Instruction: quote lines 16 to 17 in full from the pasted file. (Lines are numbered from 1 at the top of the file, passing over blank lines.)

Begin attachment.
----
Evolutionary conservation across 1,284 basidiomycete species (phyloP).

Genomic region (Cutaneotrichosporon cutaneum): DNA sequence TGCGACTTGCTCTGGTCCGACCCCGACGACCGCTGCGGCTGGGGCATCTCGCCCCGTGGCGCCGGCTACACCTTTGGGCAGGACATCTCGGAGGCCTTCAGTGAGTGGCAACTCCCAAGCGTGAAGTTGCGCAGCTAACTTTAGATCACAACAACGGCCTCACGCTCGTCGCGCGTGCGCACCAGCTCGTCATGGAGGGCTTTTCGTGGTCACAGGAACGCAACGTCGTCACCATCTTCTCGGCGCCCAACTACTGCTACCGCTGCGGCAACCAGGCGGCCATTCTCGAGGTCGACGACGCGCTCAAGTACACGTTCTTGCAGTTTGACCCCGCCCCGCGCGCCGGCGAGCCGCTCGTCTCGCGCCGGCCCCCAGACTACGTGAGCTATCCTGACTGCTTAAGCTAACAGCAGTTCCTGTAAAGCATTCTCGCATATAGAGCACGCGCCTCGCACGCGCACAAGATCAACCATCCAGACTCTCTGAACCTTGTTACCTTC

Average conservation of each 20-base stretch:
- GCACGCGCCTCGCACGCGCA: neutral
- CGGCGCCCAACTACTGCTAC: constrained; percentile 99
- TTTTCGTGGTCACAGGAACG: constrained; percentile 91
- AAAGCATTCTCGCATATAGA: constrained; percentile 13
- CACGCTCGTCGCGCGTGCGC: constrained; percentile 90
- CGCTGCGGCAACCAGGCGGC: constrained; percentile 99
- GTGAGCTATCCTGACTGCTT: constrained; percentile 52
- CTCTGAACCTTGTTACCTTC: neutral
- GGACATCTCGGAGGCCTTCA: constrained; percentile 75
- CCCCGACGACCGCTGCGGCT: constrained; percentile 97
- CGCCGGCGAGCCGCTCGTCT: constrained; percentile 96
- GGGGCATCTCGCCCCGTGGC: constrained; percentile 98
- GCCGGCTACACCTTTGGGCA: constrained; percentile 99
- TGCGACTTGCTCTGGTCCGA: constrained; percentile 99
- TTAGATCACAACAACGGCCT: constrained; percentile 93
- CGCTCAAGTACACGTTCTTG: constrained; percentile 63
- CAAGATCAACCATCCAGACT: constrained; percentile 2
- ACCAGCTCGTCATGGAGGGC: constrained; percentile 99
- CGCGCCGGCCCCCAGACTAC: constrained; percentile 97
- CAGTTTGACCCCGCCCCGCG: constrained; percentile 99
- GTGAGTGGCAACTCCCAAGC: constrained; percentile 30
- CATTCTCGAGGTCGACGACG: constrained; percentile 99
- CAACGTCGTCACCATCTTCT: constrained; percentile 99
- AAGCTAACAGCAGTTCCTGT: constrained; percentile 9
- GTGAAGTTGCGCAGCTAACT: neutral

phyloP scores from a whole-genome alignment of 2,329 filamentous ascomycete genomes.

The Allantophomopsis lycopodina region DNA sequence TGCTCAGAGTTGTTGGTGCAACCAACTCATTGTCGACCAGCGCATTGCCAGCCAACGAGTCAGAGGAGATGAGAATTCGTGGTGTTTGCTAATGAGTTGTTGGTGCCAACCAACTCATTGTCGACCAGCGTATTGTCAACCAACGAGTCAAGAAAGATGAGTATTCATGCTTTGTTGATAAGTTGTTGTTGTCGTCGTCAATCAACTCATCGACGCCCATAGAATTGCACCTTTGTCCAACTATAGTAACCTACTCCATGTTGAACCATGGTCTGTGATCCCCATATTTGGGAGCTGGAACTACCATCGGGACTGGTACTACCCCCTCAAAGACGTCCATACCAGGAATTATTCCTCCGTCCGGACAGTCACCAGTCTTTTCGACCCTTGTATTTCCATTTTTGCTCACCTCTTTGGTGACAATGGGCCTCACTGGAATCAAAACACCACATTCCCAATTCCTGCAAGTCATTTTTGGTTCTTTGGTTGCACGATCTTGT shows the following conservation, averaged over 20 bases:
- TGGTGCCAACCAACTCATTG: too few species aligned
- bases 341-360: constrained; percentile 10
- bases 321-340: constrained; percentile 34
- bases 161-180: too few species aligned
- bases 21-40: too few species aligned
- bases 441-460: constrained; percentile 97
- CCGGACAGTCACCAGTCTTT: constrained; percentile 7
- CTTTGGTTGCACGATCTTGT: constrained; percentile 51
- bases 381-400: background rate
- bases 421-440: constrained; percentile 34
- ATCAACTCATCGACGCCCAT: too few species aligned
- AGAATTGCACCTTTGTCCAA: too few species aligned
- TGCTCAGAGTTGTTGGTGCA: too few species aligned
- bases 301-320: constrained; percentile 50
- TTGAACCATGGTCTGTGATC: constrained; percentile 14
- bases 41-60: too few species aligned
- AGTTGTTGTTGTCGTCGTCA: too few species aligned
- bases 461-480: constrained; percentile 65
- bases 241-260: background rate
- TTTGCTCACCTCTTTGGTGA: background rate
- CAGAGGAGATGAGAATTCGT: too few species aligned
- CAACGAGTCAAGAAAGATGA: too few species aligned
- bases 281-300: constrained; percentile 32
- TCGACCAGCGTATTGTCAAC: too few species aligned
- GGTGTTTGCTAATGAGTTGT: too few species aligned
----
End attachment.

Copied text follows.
- GCCGGCTACACCTTTGGGCA: constrained; percentile 99
- TGCGACTTGCTCTGGTCCGA: constrained; percentile 99